- If you are applying with someone (a spouse or domestic partner), they must be 18 years old or an emancipated minor.
- If you want to apply for senior public housing, you and everyone living with you must be at least 62 years old.
- Meet NYCHA’s definition of a family, which includes: two or more people related by blood, marriage, domestic partnership, adoption, guardianship, or court-awarded custody; or you are a single person.
- Your household income must also meet the following income limits.
How to apply?
You can apply online or by mail. If you want to apply online, please visit NYCHA’s website to submit the application. Once completed, you will receive a case number and be placed on the waiting list for eligibility interviews. You can check the status of your application at any time using the self-service portal. You will need to register and log in.
NYCHA encourages people to apply online, but if you want to submit a paper application, you can call the NYCHA’s Consumer Contact Center at 718-707-7771 to request a paper application.
You do not need to submit any documents to apply for public housing. If you receive an interview notice, you will need to bring the following original documents to the interview: marriage certificate or domestic partnership certificate (if applicable); birth certificate of everyone who will live with you; social security cards of everyone who will live with you; Proof of your immigration status (if applicable); proof of your current address, such as a recent utility bill; rent receipts for the past six months and your lease (if applicable); your recent gas and electric bills; your income documents (if any), such as an award letter, pay stubs, or SNAP letter; documents showing your assets, such as bank statements.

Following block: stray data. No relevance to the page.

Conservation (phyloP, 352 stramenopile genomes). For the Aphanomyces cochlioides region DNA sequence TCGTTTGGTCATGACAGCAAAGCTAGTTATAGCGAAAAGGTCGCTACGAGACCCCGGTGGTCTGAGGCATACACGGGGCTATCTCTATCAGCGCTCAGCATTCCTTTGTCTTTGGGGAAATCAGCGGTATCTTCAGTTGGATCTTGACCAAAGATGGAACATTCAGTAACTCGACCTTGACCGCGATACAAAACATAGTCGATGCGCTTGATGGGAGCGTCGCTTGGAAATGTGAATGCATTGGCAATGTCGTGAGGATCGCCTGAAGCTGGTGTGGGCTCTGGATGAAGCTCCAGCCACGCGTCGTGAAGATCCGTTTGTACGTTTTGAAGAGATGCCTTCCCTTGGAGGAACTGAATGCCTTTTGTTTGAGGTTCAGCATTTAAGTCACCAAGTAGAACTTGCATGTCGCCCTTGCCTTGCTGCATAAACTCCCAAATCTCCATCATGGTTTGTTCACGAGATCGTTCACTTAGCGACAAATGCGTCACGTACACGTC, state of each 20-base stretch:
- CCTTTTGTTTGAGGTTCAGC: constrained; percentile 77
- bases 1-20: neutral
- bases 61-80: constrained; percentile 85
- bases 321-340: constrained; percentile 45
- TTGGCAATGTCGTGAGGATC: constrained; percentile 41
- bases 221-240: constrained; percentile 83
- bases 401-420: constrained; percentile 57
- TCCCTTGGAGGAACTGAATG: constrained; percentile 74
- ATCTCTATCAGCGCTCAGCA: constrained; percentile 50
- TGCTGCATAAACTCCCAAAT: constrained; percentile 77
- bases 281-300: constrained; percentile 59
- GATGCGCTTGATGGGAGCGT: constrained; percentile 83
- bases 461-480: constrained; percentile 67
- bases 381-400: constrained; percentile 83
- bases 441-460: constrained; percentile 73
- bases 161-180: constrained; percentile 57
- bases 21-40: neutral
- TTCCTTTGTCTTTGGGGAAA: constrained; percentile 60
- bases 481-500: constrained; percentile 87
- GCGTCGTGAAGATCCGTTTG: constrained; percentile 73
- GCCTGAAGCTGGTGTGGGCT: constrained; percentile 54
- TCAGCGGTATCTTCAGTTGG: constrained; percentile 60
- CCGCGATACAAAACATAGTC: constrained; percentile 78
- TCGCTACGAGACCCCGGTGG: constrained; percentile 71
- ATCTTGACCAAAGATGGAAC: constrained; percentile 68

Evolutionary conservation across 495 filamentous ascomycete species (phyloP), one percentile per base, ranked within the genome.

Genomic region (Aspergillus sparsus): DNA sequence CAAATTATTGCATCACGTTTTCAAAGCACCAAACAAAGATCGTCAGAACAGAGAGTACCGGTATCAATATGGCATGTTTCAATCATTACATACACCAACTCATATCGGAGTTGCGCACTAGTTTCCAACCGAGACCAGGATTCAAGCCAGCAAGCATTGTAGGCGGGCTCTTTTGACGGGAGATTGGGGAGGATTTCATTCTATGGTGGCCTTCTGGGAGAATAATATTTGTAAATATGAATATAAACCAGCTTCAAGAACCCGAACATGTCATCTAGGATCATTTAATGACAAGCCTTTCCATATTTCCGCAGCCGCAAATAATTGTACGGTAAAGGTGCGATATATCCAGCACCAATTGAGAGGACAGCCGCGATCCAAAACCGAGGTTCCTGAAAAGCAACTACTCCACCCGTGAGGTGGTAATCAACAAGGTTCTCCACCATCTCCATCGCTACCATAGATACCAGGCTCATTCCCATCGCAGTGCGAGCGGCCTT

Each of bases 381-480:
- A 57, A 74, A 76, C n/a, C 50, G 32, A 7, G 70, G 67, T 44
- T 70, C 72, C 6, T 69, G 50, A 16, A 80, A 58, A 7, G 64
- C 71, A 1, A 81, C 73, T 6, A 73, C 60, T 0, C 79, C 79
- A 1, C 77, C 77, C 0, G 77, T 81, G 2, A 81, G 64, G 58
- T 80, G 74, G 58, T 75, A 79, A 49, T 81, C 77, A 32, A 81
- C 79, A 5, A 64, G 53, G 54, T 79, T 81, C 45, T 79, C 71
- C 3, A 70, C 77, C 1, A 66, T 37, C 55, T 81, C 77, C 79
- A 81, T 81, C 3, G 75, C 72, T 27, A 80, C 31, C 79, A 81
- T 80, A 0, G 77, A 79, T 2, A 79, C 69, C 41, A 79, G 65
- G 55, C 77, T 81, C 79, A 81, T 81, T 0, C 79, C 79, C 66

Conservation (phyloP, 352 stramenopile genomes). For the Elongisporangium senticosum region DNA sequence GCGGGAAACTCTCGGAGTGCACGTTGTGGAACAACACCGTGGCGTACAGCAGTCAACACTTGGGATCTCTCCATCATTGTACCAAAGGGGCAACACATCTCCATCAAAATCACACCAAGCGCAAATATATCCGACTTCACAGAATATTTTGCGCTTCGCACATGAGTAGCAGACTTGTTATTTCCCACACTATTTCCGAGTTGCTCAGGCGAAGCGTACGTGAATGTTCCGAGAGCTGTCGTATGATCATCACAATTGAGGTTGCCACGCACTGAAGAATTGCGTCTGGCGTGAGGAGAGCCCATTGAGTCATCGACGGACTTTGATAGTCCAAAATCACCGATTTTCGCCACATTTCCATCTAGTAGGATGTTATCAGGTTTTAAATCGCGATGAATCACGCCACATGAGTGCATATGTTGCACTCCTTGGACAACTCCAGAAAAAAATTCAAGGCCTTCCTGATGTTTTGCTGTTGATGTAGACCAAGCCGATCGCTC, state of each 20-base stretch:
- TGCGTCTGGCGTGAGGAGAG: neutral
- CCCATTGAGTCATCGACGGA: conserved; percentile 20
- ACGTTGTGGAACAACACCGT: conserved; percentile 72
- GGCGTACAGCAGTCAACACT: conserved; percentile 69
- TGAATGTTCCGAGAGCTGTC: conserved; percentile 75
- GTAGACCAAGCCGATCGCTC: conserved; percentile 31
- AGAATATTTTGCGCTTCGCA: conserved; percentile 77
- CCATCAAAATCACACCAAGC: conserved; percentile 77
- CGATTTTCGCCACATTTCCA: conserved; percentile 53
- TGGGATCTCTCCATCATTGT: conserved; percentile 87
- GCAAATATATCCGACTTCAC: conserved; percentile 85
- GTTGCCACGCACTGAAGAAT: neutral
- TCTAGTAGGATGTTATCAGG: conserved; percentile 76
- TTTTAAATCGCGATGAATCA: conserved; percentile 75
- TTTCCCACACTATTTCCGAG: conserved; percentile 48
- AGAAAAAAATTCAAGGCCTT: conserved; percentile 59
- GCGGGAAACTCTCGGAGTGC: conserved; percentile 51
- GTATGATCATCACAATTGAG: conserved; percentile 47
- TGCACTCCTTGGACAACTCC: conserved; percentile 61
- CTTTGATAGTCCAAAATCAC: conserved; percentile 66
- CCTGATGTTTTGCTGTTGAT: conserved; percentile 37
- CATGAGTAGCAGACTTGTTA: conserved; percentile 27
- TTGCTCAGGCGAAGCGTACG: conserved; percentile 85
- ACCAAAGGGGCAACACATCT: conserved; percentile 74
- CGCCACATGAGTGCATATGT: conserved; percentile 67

What is the process after submitting the application?
The most recent information you provide in the public housing application system will determine when NYCHA may be able to invite you for an eligibility interview, so if your circumstances change, you should immediately notify NYCHA. NYCHA selects applicants for eligibility interviews based on your borough choice, apartment size, housing priority, and application date.
However, because there are many families on the waiting list, and the turnover and vacancy rates for public housing are low, it is impossible to estimate when you will be selected for an eligibility interview.
After you have been preliminarily determined to be eligible for public housing following your eligibility interview, NYCHA will notify you that you have been placed on the waiting list for the selected borough or public housing. When an apartment becomes available that fits your criteria, NYCHA will conduct a criminal background check for everyone in your household who is 16 years or older. If everyone passes the criminal background check, NYCHA will offer you an apartment. If someone in your household fails the criminal background check, you will not be able to move into the apartment, and NYCHA will send you a letter telling you what your next steps are. If you do not respond to the letter, NYCHA will no longer consider your application.
For more information, please visit the Access NYC website.